Following revelations that Governor Rick Snyder’s administration knew about severe water quality problems in Flint, Michigan and assured residents there that the water was safe, concerned activists and residents convened today for a rally in front of Flint City Hall to demand that the federal government step in and arrest Governor Snyder.
In 2014, Flint's emergency manager disconnected the city from the Detroit Water and Sewerage Department and started providing residents with water from the Flint River in order to cut costs.
Almost immediately after the switch, residents noticed changes in the smell, color and taste of the water coming out of their taps. Tests showed high levels of bacteria that forced the city to issue boil advisories. The city then upped the amount of chlorine it used to treat the polluted river water to kill pathogens, resulting in high levels of potentially carcinogenic disinfectant byproducts. Worse, the city failed to put in place proper corrosion controls, so lead leached into Flint's drinking water, poisoning residents for over a year.
"Since Flint started providing us with water from the Flint River, my water has turned bluish-green from all the copper in the water, the levels of lead have quadrupled and we have been notified about high levels of toxic chemicals,” said Flint resident Melissa Mays. “Members of my community have been reporting cases of lead poisoning, and many neighbors have reported that their hair is falling out because of our toxic water. Due to the high levels of copper in my water, I am suffering from osteoarthritis and bone spurs at the age of 36."
Although Flint residents like Mays complained, the Snyder administration and the Michigan Department of Environmental Quality ignored the people of Flint for months as they reported issues with their tap water. Despite knowing that there was a problem with lead, the state kept telling residents that the water was safe to drink.
Flint finally switched the system back in October, but the city now must replace thousands of lead water pipes, and its residents face a lifetime of healthcare costs from lead exposure.
“This is the very definition of a man made, intentional, public health crisis,” said Lynna Kaucheck, a Food & Water Watch organizer who has been working to hold the Snyder administration accountable while calling on the federal government for support.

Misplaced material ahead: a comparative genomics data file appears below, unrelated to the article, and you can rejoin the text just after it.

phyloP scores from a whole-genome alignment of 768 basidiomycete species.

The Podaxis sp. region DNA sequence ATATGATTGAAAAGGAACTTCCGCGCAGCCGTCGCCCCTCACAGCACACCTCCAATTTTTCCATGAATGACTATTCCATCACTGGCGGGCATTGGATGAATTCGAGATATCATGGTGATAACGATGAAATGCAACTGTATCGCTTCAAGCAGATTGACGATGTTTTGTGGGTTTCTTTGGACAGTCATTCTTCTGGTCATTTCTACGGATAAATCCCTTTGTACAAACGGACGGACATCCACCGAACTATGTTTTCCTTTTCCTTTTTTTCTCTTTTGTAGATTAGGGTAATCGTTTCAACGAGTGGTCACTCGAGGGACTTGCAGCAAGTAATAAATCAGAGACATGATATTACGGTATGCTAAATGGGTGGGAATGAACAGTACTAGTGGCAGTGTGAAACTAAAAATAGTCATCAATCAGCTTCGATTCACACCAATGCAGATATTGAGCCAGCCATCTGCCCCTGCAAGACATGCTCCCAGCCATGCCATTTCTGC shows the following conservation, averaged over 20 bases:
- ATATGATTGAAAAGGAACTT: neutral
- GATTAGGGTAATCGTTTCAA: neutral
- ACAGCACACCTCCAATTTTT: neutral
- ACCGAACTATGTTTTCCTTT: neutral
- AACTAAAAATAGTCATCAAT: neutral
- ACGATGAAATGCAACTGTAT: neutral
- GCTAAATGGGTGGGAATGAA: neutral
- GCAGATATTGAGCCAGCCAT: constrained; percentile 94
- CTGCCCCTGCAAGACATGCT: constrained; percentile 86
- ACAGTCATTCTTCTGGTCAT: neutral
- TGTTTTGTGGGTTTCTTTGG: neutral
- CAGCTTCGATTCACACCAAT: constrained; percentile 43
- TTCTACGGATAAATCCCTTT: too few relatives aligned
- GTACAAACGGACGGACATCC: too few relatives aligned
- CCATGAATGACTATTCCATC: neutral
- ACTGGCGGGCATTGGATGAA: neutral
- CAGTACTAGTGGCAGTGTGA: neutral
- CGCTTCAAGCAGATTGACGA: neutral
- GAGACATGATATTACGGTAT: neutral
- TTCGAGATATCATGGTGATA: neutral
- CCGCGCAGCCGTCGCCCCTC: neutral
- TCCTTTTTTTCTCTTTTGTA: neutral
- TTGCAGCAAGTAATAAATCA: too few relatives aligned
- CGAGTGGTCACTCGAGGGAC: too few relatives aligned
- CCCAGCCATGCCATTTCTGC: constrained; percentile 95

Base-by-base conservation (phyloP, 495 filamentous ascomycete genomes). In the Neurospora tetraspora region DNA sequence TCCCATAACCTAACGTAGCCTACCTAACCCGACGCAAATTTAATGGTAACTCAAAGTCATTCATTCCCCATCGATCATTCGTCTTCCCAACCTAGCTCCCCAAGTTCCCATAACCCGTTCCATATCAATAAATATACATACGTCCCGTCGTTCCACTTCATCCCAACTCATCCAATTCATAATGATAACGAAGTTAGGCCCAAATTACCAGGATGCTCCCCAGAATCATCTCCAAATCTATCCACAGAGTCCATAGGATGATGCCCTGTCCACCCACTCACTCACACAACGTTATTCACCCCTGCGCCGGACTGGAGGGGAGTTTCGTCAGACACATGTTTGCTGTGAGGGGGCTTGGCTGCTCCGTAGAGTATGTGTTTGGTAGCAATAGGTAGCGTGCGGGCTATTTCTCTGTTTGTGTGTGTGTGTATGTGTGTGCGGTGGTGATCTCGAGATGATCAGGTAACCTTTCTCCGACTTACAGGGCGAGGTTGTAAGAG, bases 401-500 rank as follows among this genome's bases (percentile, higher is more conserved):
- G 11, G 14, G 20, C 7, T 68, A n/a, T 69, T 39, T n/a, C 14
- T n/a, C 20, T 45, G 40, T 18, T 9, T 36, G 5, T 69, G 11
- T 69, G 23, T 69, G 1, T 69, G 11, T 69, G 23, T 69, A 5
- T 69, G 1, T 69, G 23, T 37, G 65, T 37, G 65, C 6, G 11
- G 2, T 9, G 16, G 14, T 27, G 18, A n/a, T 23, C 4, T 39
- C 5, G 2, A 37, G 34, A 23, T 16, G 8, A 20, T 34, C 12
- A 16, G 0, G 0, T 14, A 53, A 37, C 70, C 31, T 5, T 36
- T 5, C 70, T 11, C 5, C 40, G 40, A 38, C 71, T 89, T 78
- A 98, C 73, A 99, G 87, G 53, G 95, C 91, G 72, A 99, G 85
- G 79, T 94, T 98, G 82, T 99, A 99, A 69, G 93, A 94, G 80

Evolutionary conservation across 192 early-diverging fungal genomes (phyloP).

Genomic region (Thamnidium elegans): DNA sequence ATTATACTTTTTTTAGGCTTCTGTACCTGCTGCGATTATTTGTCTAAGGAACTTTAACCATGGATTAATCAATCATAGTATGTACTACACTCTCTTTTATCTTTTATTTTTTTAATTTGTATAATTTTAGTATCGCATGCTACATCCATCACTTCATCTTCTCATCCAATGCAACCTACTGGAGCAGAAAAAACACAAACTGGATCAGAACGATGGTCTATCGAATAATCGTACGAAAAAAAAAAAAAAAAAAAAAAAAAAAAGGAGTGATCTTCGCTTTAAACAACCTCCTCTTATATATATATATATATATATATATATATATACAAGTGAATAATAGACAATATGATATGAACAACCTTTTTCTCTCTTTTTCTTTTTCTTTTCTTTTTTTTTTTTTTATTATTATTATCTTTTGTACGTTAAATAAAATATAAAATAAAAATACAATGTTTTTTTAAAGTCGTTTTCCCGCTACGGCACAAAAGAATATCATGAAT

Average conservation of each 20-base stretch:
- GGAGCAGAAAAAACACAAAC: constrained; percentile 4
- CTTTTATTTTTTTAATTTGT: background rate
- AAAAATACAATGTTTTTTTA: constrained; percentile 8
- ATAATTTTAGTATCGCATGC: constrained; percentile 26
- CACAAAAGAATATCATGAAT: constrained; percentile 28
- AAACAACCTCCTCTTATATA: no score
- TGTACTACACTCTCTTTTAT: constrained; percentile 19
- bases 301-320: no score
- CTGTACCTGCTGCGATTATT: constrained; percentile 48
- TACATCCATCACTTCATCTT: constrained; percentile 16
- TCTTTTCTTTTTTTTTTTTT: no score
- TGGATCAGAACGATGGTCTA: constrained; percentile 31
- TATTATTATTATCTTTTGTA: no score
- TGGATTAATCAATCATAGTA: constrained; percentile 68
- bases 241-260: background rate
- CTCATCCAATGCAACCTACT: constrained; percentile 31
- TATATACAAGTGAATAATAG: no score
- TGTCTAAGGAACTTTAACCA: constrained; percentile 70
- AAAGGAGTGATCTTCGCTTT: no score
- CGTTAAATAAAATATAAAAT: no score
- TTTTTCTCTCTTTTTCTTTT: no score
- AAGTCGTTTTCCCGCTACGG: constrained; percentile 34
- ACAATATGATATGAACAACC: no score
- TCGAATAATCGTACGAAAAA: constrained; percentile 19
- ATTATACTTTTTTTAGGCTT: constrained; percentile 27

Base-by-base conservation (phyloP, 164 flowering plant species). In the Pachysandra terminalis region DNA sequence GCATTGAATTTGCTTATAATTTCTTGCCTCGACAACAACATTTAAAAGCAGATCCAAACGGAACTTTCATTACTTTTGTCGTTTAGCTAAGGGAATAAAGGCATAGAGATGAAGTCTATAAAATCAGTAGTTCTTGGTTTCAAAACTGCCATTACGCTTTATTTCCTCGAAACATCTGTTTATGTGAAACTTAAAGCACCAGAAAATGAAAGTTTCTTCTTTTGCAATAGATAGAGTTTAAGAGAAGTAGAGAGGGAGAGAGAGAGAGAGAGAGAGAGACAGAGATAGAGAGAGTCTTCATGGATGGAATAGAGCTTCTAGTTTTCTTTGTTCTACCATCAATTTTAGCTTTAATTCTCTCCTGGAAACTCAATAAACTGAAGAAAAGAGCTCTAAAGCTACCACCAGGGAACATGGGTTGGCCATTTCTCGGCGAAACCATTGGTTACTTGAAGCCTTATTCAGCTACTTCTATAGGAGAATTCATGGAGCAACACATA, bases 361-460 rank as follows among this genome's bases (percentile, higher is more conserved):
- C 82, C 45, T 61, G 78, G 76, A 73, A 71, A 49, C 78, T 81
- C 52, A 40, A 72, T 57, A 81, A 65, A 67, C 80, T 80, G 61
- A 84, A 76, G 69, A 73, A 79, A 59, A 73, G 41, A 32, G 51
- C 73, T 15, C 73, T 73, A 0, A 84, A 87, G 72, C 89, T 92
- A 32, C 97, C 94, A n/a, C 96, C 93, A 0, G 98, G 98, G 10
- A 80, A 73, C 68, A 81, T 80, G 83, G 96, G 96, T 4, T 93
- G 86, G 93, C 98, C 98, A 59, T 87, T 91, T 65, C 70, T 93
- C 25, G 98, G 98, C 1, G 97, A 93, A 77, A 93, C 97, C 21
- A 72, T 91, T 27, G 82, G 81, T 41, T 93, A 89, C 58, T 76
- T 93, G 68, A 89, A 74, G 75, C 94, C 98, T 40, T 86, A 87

“It’s hard to believe that in 2016, people in the United States have to contend with poisoned drinking water, but that’s the sad situation that many Flint residents are contending with. Flint’s water pipes are permanently damaged, and some residents continue to receive water that is undrinkable, due to lead contamination.”
State relief will likely fall far short of the up to $1.5 billion that the city will need to fix its broken water system and give Flint children the healthcare they need. That's why the Obama administration must step in and give residents the help that they desperately need.
Unfortunately, Flint is not alone in its water woes. Emergency management also exacerbated problems in Highland Park and Detroit. In Highland Park, people lost access to their homes and safe water, because water bills were put on residents’ tax lien. In Detroit, an emergency manager tried to privatize the water system, and pushed through an aggressive water shut-off policy that is still happening today. Tens of thousands of Detroiters have lost access to safe water.
Emergency management and the Snyder administration have failed these communities, first stripping them of their democracy, then their access to a basic human right. It is completely unacceptable. That’s why the Obama administration should declare a public health emergency in Flint to marshal federal resources and to help make Flint’s water safe again.